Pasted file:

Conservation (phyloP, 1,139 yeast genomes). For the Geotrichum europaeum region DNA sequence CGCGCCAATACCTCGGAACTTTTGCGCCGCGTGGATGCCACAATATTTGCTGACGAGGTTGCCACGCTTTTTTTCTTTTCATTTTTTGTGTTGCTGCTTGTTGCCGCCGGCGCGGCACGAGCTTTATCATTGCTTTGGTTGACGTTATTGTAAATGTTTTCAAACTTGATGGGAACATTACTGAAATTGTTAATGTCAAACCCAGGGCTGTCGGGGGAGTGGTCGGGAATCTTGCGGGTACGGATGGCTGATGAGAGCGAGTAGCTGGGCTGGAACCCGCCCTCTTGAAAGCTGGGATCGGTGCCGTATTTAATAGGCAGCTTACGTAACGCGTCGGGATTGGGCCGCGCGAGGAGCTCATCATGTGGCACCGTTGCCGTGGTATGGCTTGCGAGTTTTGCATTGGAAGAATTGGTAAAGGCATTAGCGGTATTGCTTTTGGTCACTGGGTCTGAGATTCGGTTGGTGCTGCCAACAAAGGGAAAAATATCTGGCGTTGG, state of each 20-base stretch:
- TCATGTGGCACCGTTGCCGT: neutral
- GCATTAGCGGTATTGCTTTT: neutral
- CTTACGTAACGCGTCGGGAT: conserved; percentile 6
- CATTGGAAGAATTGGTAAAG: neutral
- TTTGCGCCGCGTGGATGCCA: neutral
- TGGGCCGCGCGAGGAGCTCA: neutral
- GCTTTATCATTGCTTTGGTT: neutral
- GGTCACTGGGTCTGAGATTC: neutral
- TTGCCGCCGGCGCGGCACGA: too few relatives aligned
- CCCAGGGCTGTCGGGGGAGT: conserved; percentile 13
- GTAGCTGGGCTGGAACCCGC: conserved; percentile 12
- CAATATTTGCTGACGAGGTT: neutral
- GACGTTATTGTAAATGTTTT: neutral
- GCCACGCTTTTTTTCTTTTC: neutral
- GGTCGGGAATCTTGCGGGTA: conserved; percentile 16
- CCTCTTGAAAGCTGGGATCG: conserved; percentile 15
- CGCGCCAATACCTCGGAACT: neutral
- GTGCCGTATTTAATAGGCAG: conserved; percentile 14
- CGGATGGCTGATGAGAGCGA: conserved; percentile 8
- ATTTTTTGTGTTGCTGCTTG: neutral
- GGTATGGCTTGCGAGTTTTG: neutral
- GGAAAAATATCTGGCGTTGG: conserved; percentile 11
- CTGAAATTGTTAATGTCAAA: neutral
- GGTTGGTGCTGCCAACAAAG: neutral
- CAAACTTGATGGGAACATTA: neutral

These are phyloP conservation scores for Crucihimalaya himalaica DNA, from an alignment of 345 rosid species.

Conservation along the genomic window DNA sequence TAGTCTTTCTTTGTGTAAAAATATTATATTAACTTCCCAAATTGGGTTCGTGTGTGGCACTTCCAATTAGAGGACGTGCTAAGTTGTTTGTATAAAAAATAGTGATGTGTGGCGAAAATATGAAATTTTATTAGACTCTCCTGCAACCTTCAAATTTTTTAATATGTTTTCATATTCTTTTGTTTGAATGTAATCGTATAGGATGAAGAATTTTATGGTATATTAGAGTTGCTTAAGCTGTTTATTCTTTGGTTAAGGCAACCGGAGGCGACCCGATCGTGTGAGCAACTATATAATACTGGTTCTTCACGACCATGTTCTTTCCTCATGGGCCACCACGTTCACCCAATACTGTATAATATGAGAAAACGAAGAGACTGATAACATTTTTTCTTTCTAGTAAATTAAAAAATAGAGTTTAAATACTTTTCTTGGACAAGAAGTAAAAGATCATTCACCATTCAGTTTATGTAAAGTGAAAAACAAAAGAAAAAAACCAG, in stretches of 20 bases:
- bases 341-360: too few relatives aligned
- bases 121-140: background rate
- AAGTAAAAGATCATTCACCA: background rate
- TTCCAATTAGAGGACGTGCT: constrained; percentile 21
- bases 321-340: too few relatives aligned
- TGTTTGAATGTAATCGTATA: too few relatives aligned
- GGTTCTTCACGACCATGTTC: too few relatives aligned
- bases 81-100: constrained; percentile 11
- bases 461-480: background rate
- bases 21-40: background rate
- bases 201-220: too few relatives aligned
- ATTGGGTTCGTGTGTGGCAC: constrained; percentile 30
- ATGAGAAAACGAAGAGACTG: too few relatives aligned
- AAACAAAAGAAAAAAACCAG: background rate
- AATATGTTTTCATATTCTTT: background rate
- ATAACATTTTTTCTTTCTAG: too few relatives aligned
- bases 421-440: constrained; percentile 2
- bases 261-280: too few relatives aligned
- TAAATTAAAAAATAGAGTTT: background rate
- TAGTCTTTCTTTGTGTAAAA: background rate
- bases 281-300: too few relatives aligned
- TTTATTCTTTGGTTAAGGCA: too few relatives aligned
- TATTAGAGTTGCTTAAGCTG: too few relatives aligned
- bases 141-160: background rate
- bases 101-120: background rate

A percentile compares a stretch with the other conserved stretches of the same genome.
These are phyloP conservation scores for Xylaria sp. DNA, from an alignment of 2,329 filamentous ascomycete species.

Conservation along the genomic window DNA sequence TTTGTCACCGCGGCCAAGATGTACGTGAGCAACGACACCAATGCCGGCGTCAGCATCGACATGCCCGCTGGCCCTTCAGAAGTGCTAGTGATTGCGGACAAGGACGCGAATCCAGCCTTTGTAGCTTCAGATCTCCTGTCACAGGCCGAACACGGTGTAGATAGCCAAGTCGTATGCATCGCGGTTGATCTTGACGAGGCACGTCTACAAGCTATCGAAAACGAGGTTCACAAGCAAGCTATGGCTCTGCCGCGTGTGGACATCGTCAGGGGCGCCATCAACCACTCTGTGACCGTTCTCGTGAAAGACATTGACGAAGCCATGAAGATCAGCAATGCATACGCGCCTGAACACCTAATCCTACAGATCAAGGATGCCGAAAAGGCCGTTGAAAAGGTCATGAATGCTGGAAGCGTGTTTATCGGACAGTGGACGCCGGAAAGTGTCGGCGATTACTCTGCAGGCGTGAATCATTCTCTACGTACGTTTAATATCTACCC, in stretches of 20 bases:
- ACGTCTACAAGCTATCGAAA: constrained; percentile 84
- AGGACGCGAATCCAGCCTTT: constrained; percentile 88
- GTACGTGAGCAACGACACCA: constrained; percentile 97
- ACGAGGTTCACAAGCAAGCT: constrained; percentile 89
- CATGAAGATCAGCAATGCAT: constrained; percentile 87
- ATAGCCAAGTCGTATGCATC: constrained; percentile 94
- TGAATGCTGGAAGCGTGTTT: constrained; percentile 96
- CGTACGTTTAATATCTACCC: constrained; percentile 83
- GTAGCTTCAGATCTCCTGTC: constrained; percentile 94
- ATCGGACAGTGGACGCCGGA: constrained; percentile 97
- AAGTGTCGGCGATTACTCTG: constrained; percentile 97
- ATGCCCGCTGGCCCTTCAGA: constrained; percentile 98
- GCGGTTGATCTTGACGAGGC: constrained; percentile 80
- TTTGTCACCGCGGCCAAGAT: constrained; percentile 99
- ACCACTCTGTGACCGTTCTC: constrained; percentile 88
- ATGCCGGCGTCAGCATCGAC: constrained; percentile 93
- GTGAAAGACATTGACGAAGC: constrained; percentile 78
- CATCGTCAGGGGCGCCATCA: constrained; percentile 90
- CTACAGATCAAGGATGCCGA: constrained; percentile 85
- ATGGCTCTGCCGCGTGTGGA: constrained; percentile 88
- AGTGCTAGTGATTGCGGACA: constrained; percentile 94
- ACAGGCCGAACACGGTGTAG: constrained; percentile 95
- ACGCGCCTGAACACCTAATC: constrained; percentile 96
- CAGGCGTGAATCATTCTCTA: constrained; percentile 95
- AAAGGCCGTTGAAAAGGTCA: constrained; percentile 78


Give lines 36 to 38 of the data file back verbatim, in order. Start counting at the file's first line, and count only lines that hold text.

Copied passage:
- bases 81-100: constrained; percentile 11
- bases 461-480: background rate
- bases 21-40: background rate